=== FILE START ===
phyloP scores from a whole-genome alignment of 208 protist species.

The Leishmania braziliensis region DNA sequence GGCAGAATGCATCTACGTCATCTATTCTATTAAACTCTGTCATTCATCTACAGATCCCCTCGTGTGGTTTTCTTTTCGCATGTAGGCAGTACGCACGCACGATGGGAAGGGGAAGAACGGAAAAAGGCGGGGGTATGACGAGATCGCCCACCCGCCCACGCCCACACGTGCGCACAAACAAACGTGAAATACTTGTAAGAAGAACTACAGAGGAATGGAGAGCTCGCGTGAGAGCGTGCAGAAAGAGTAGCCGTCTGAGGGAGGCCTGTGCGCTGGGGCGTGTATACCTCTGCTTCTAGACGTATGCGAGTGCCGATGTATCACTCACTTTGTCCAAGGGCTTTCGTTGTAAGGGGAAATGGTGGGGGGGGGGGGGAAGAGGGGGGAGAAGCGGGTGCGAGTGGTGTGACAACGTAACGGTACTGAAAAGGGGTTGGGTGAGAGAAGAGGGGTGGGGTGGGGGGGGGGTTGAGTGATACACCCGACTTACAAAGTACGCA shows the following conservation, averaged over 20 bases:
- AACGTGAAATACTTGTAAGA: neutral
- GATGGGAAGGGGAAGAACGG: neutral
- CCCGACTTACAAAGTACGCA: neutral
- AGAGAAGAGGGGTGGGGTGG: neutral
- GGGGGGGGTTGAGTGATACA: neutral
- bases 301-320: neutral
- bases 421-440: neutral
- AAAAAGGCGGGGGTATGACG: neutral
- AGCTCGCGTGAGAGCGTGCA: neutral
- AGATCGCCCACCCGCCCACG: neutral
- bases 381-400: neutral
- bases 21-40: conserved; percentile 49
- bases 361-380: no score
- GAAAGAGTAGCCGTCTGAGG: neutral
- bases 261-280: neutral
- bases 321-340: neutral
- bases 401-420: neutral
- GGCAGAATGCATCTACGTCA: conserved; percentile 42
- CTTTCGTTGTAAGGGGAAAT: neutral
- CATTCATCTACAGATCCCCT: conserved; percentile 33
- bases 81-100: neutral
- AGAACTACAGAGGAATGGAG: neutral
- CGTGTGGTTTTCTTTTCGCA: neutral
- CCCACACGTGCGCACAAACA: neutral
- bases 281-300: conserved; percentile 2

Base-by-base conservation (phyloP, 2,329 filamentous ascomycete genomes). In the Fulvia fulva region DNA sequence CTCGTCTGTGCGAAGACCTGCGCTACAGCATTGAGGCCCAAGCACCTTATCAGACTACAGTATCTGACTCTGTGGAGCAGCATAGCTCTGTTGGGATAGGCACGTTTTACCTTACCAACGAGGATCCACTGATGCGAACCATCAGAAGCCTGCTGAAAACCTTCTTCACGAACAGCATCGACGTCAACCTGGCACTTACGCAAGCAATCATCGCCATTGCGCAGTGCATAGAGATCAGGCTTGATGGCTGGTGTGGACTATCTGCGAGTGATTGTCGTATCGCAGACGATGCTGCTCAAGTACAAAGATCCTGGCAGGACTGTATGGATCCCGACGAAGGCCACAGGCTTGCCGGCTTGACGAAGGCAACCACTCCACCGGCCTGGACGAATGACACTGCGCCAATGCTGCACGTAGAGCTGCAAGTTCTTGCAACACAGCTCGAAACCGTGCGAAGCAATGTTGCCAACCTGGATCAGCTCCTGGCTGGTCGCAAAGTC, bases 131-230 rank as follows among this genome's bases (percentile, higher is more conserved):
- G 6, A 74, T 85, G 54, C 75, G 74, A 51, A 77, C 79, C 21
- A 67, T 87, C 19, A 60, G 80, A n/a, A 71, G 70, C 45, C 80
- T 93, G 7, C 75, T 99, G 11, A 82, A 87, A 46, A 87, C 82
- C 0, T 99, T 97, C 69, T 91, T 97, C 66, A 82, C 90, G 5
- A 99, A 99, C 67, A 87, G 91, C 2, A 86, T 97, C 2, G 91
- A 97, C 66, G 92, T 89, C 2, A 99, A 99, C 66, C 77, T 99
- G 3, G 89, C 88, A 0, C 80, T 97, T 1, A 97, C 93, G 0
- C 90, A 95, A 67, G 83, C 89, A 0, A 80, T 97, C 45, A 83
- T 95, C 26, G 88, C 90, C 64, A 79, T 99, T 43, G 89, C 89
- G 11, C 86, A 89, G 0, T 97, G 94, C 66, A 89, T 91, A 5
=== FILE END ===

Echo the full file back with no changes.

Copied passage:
phyloP scores from a whole-genome alignment of 208 protist species.

The Leishmania braziliensis region DNA sequence GGCAGAATGCATCTACGTCATCTATTCTATTAAACTCTGTCATTCATCTACAGATCCCCTCGTGTGGTTTTCTTTTCGCATGTAGGCAGTACGCACGCACGATGGGAAGGGGAAGAACGGAAAAAGGCGGGGGTATGACGAGATCGCCCACCCGCCCACGCCCACACGTGCGCACAAACAAACGTGAAATACTTGTAAGAAGAACTACAGAGGAATGGAGAGCTCGCGTGAGAGCGTGCAGAAAGAGTAGCCGTCTGAGGGAGGCCTGTGCGCTGGGGCGTGTATACCTCTGCTTCTAGACGTATGCGAGTGCCGATGTATCACTCACTTTGTCCAAGGGCTTTCGTTGTAAGGGGAAATGGTGGGGGGGGGGGGGAAGAGGGGGGAGAAGCGGGTGCGAGTGGTGTGACAACGTAACGGTACTGAAAAGGGGTTGGGTGAGAGAAGAGGGGTGGGGTGGGGGGGGGGTTGAGTGATACACCCGACTTACAAAGTACGCA shows the following conservation, averaged over 20 bases:
- AACGTGAAATACTTGTAAGA: neutral
- GATGGGAAGGGGAAGAACGG: neutral
- CCCGACTTACAAAGTACGCA: neutral
- AGAGAAGAGGGGTGGGGTGG: neutral
- GGGGGGGGTTGAGTGATACA: neutral
- bases 301-320: neutral
- bases 421-440: neutral
- AAAAAGGCGGGGGTATGACG: neutral
- AGCTCGCGTGAGAGCGTGCA: neutral
- AGATCGCCCACCCGCCCACG: neutral
- bases 381-400: neutral
- bases 21-40: conserved; percentile 49
- bases 361-380: no score
- GAAAGAGTAGCCGTCTGAGG: neutral
- bases 261-280: neutral
- bases 321-340: neutral
- bases 401-420: neutral
- GGCAGAATGCATCTACGTCA: conserved; percentile 42
- CTTTCGTTGTAAGGGGAAAT: neutral
- CATTCATCTACAGATCCCCT: conserved; percentile 33
- bases 81-100: neutral
- AGAACTACAGAGGAATGGAG: neutral
- CGTGTGGTTTTCTTTTCGCA: neutral
- CCCACACGTGCGCACAAACA: neutral
- bases 281-300: conserved; percentile 2

Base-by-base conservation (phyloP, 2,329 filamentous ascomycete genomes). In the Fulvia fulva region DNA sequence CTCGTCTGTGCGAAGACCTGCGCTACAGCATTGAGGCCCAAGCACCTTATCAGACTACAGTATCTGACTCTGTGGAGCAGCATAGCTCTGTTGGGATAGGCACGTTTTACCTTACCAACGAGGATCCACTGATGCGAACCATCAGAAGCCTGCTGAAAACCTTCTTCACGAACAGCATCGACGTCAACCTGGCACTTACGCAAGCAATCATCGCCATTGCGCAGTGCATAGAGATCAGGCTTGATGGCTGGTGTGGACTATCTGCGAGTGATTGTCGTATCGCAGACGATGCTGCTCAAGTACAAAGATCCTGGCAGGACTGTATGGATCCCGACGAAGGCCACAGGCTTGCCGGCTTGACGAAGGCAACCACTCCACCGGCCTGGACGAATGACACTGCGCCAATGCTGCACGTAGAGCTGCAAGTTCTTGCAACACAGCTCGAAACCGTGCGAAGCAATGTTGCCAACCTGGATCAGCTCCTGGCTGGTCGCAAAGTC, bases 131-230 rank as follows among this genome's bases (percentile, higher is more conserved):
- G 6, A 74, T 85, G 54, C 75, G 74, A 51, A 77, C 79, C 21
- A 67, T 87, C 19, A 60, G 80, A n/a, A 71, G 70, C 45, C 80
- T 93, G 7, C 75, T 99, G 11, A 82, A 87, A 46, A 87, C 82
- C 0, T 99, T 97, C 69, T 91, T 97, C 66, A 82, C 90, G 5
- A 99, A 99, C 67, A 87, G 91, C 2, A 86, T 97, C 2, G 91
- A 97, C 66, G 92, T 89, C 2, A 99, A 99, C 66, C 77, T 99
- G 3, G 89, C 88, A 0, C 80, T 97, T 1, A 97, C 93, G 0
- C 90, A 95, A 67, G 83, C 89, A 0, A 80, T 97, C 45, A 83
- T 95, C 26, G 88, C 90, C 64, A 79, T 99, T 43, G 89, C 89
- G 11, C 86, A 89, G 0, T 97, G 94, C 66, A 89, T 91, A 5